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I Was Saved at Open Communion
Image: Christopher Capozziello

When I was a child, my father, a secular Jew, paid me a dollar for each volume of the encyclopedia I read. He bought me electronics kits that we played with for hours on the weekends. My mother was a lapsed Lutheran who taught me how to find bargains at the mall. She once told me to put away my books during finals because I was hosting a dinner party that night. "You'll never remember your finals grades, but you'll never forget it if you serve a bad ham."

Our house was loving, loud, and fun, but an undercurrent of anxiety coursed through it all. We were always broke, my parents were usually disappointed with one another, and the world felt scarier than circumstances seemed to demand.

The message of my childhood was clear and insistent: Work, play, and love hard, and at all times stay in control, because something scary is waiting to take you down. I heeded that message into adulthood. I went to a great college, found the perfect job, and chose a wonderful husband. Weaker souls might need a god, but I needed no such crutch. My anxiety would keep me on my toes so that I could orchestrate the perfect life.

That belief was obliterated when my husband of five years, Scott, died from complications during a routine surgery. Ten days later, I delivered our first child, Sarah, stillborn.

Come to the Table

During the next year, I became a Christian, a member of a tradition whose weak character and intellect I had long disdained. Nothing miraculous happened—no defining moments, blinding visions, or irrefutable arguments. But slowly, imperceptibly at first, I was drawn into the life of faith.

It wasn't clear from the beginning which faith that would be. I visited psychics, read New Age thinkers, and attended meditation classes. I even tried praying to a god I didn't believe existed. My forays into faith were attempts to make sense of what had happened to me and, in some ways, to control a world in which I had far less control than I thought I had.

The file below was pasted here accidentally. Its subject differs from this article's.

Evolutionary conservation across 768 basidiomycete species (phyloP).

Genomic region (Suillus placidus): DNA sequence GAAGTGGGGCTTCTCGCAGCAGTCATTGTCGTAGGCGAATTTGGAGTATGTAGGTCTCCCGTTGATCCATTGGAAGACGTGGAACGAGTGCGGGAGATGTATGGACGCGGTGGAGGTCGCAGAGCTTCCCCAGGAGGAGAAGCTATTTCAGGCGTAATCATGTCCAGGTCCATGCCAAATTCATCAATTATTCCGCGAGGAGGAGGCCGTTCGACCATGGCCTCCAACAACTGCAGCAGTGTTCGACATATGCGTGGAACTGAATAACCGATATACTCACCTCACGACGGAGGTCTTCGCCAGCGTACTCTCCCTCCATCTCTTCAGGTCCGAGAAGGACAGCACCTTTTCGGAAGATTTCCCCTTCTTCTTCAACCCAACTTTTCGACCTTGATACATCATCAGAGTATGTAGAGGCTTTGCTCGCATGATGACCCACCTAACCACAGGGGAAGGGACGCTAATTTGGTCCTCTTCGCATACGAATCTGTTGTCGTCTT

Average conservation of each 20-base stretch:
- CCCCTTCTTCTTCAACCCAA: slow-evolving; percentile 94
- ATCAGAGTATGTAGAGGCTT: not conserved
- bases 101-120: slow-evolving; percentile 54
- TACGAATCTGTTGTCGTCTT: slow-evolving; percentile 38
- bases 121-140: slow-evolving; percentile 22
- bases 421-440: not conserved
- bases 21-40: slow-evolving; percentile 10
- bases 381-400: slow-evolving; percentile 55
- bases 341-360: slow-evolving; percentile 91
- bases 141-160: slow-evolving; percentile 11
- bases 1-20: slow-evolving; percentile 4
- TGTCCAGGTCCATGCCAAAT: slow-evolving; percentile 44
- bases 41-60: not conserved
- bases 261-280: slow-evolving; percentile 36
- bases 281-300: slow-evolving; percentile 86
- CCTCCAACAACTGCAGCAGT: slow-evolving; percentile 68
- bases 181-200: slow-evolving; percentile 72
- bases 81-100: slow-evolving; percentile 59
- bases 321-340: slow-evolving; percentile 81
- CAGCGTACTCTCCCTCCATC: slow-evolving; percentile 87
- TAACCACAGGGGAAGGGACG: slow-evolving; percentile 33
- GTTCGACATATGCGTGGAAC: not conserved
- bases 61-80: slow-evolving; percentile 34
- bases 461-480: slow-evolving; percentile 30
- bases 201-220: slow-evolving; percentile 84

Then I started reading the Book of John with a friend. Tony was the only Christian I knew who didn't try to explain away the loss of my husband and baby. After many debates in which he tried to convince me of the divinity of Jesus, he said that if I would just read the Bible, God would do the convincing. So we read the Bible together over the phone on Saturday mornings. I was drawn to the text, even as nothing about it provided firm evidence of its truth.

I especially loved the story of Lazarus. Unlike the Eastern philosophies that maintain that suffering is the result of our attachments, this story was about a man who was unashamedly attached. A man who behaved as though death was not natural. As though everything was broken, and that the sane response was to snort and weep. I loved that man.

I had been reading the Bible with Tony for months when he began pestering me to find a church. I searched "liberal churches in New Jersey" online and went to the closest one. They practiced "open table fellowship." I had no idea what that meant, but when everyone got up to stand around the fancy table, I didn't want to be left sitting alone in my seat.

By the time I figured out that everyone was up to take Communion, I had a choice: Did I still want to go it alone, trying desperately to keep all the balls in the air? Or did I want to admit that Jesus had offered himself up so that I didn't have to be alone? To admit that I had little control but was infinitely loved?

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